Back in April, Dogs Today heard from international setter rescue charity Settusfree how the Covid-19 crisis had stranded rescue dogs across Europe and beyond, with charities unable to rehome them in the UK due to travel restrictions.
As the lockdown has eased, some of the dogs in the care of Settusfree have been able to finally travel to their forever homes. About 20 have since arrived in the UK, mainly from Italy and Spain.
“It is still very difficult to bring dogs over from Greece, Serbia and Turkey,” says Chiara Carella, Italian coordinator for the charity. “We have had no dogs come to the UK from Serbia and Turkey yet.”
Despite the difficulties that still persist, interest has been growing in adopting their dogs from overseas, Chiara says – but she fears it may not be for the right reasons.
“Looking at the data, we had a 30 per cent increase in applications compared to the previous six months – these are all concentrated between March and June,” she says. “The traffic on our website has more than doubled since last March, with peaks of over 1000 visitors per day, and the numbers are increasing steadly.”
Puppy enquiries especially have shot through the roof. This is in line with data released by Dogs Trust in May, showing a sharp increase in searches to buy or adopt a puppy.
“We are inundated with enquiries concerning pedigree puppies,” Chiara says.
We are hoping everybody who is coming forward is doing so for the right reasons
“The English setter, the breed we look after the most, is not a fashionable dog; I suspect people originally looking for spaniels are now looking at a setters, as demand for puppies has been huge in these past months and popular breeds may be more difficult to find.
“We are hoping everybody who is coming forward is doing so for the right reasons. Whilst we are happy that a larger number of setters is being rehomed and adopted by wonderful and generous families in the UK, we are inevitably concerned that people may be taking on dogs without having a solid plan in place for caring for them once their routine slowly returns to normal.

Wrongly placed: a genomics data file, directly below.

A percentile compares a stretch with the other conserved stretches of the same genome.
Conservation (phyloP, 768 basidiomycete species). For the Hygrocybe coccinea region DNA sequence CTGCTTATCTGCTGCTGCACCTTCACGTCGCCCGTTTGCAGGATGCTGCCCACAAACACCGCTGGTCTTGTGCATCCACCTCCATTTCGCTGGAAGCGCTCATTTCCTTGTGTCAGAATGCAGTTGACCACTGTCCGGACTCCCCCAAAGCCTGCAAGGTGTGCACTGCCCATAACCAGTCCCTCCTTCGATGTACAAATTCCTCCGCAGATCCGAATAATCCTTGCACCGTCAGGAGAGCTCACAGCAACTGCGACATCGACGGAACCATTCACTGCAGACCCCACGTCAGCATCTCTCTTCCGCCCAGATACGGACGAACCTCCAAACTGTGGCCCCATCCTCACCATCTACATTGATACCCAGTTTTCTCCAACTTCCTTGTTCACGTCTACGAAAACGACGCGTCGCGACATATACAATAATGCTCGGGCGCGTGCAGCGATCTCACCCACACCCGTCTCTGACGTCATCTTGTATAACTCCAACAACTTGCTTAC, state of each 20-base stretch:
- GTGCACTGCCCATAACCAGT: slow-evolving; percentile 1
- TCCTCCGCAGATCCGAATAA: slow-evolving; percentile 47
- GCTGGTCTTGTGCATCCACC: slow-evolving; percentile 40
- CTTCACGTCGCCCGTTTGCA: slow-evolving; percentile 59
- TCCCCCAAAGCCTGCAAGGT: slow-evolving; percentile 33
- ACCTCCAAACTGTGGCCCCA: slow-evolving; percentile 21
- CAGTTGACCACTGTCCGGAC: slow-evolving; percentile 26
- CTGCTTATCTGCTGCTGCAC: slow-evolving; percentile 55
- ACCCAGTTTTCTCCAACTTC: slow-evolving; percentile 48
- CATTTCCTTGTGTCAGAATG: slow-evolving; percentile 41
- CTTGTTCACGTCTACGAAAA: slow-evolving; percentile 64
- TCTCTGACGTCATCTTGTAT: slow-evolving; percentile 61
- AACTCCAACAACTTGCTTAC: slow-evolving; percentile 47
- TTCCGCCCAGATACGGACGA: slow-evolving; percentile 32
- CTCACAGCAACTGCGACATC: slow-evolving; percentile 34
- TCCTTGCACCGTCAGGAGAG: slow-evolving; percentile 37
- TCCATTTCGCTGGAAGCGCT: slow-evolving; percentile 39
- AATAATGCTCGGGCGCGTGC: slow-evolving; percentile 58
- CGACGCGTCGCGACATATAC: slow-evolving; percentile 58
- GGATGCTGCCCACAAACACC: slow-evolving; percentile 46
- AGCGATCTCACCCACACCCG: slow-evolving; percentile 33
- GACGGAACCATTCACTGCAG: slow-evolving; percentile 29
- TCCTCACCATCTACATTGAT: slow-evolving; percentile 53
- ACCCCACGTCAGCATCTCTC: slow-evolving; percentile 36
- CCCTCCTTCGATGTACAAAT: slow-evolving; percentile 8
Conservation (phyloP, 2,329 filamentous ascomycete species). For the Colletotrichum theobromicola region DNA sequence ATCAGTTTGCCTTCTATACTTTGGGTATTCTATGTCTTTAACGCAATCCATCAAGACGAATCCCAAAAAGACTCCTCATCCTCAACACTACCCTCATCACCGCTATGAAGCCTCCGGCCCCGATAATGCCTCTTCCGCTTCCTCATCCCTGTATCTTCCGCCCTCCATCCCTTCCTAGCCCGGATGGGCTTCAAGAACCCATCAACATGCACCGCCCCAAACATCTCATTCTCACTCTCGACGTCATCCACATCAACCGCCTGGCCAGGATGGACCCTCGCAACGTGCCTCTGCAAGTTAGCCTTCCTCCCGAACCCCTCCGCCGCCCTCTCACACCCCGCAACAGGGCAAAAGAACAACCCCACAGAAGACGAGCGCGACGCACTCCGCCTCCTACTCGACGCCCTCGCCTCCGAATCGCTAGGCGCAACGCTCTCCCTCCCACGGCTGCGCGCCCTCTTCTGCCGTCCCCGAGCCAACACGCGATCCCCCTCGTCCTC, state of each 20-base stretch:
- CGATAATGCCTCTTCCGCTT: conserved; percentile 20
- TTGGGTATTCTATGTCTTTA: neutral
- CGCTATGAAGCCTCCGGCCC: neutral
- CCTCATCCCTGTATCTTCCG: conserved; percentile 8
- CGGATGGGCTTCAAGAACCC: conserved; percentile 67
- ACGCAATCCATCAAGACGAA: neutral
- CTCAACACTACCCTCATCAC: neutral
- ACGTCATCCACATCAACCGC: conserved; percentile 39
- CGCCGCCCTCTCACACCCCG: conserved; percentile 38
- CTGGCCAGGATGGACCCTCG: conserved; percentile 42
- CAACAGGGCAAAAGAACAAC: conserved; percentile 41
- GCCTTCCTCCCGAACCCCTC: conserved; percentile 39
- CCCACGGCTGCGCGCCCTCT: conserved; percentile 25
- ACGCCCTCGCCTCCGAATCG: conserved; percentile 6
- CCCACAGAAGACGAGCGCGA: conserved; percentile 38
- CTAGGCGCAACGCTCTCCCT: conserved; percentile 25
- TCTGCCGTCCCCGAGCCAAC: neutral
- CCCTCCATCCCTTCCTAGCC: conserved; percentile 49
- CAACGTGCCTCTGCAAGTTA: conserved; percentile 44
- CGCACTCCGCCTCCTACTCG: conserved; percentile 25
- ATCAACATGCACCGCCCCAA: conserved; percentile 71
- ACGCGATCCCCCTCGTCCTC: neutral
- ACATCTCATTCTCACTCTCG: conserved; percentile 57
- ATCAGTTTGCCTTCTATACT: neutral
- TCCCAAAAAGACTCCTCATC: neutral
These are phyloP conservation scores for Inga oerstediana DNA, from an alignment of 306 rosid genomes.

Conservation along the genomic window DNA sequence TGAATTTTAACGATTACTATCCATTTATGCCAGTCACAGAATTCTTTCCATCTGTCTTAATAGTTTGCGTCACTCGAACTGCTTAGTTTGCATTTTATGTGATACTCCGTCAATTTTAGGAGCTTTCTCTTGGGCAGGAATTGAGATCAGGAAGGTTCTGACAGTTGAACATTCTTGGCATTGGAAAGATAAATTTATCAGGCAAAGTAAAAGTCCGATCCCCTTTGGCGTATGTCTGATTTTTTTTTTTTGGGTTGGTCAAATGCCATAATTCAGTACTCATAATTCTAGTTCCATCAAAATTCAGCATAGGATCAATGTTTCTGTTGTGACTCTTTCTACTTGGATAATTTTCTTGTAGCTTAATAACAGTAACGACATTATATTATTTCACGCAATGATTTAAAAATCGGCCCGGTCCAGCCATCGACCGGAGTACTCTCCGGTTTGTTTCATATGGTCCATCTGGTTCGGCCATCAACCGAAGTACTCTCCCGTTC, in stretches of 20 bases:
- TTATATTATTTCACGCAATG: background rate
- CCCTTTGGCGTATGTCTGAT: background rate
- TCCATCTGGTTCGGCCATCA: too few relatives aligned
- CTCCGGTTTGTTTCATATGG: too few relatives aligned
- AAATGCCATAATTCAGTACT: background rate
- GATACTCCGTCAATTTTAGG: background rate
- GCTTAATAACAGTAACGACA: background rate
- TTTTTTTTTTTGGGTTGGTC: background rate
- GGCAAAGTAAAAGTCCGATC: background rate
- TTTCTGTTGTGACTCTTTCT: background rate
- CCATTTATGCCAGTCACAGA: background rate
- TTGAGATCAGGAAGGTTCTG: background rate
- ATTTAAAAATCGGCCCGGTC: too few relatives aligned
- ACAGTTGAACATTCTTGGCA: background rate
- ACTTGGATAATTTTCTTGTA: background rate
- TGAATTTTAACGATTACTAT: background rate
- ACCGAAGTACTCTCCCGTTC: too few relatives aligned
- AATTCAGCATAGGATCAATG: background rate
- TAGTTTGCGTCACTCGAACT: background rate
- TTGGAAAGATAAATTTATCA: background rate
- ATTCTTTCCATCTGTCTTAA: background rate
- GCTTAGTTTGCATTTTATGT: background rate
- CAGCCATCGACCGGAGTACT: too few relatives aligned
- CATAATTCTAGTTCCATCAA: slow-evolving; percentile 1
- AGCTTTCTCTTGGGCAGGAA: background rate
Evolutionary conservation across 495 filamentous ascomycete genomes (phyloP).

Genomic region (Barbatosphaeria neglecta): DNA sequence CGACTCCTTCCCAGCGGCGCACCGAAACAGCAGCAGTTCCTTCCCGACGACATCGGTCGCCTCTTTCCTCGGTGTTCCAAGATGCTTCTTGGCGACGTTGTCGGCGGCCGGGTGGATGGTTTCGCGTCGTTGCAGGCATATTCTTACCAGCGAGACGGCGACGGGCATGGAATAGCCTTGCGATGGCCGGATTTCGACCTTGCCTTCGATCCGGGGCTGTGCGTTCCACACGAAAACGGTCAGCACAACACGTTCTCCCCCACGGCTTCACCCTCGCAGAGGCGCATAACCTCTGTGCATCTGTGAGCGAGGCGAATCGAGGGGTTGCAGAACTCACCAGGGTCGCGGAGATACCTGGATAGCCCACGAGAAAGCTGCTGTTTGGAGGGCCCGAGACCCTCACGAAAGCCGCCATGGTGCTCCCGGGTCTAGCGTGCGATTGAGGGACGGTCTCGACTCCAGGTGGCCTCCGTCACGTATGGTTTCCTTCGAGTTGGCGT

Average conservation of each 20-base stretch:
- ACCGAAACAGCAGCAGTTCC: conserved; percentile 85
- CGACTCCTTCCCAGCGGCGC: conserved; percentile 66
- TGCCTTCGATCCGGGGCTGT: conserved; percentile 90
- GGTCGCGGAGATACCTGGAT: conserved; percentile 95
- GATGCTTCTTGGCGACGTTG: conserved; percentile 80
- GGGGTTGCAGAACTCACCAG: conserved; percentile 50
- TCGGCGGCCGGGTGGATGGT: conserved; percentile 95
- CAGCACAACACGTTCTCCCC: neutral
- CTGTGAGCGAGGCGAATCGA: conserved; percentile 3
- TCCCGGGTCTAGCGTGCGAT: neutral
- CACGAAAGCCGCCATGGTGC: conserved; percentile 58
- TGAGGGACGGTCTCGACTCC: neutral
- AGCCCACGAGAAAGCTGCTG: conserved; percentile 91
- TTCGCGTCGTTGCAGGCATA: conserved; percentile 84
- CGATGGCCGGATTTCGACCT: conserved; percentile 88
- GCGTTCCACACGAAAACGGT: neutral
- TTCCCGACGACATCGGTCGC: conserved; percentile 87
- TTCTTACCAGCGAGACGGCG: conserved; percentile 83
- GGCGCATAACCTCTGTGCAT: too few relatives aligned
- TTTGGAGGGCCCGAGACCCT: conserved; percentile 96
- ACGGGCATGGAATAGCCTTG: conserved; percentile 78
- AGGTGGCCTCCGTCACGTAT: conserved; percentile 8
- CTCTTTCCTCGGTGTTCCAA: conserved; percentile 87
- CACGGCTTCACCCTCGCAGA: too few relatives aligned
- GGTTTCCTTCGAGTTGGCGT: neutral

“From what we have seen from the applications it would seem the biggest reasons for coming to Settusfree is that the owner’s setter has died, and they are lost without one, and some are considering a setter for the first time, having had different dogs in the past – and in some cases, have been recommended to Settusfree.”
Commenting the increase in enquiries and website visits, Chiara says, “People have had more time and possibly going out for walks, enjoying it and thinking it would be nice to have a dog to go with. Others who have been on their own may have realised that a dog would probably be good company, and some might have given in to their children’s ‘request’ and searched the Internet.”
All dogs rehomed by Settusfree so far were already matched to forever homes, and the charity remains committed to carefully assessing each family coming forward to adopt a dog, in order to ensure they are a good match and avoid unhappy returns.
While home checks couldn’t be carried out during the first few weeks of strict lockdown, volunteers would make do with video calls as well as meeting potential owners in parks when permitted. With the lockdown being further eased, physical home checks are resuming with all the precautions needed.
Chiara says, “We have strict criteria, we usually see older people looking for setters; they are not considered often by families with children and that is a shame, because they can make wonderful family dogs.
“Most people think that setters are mad and need tons of exercise, but this isn’t always the case; I take mine out for walks a couple of hours a day, and then they just sleep it off! Dog lovers who are not avid outdoors people may like to consider a rescue setter, and find out more about these wonderful dogs.”
You can donate to Settusfree through their website, via Paypal to firstname.lastname@example.org, or via bank transfer to Nat West account Settusfree, Sort Code 52-30-18, Account Number 41683439. You can also follow Settusfree Happy Tales on Facebook.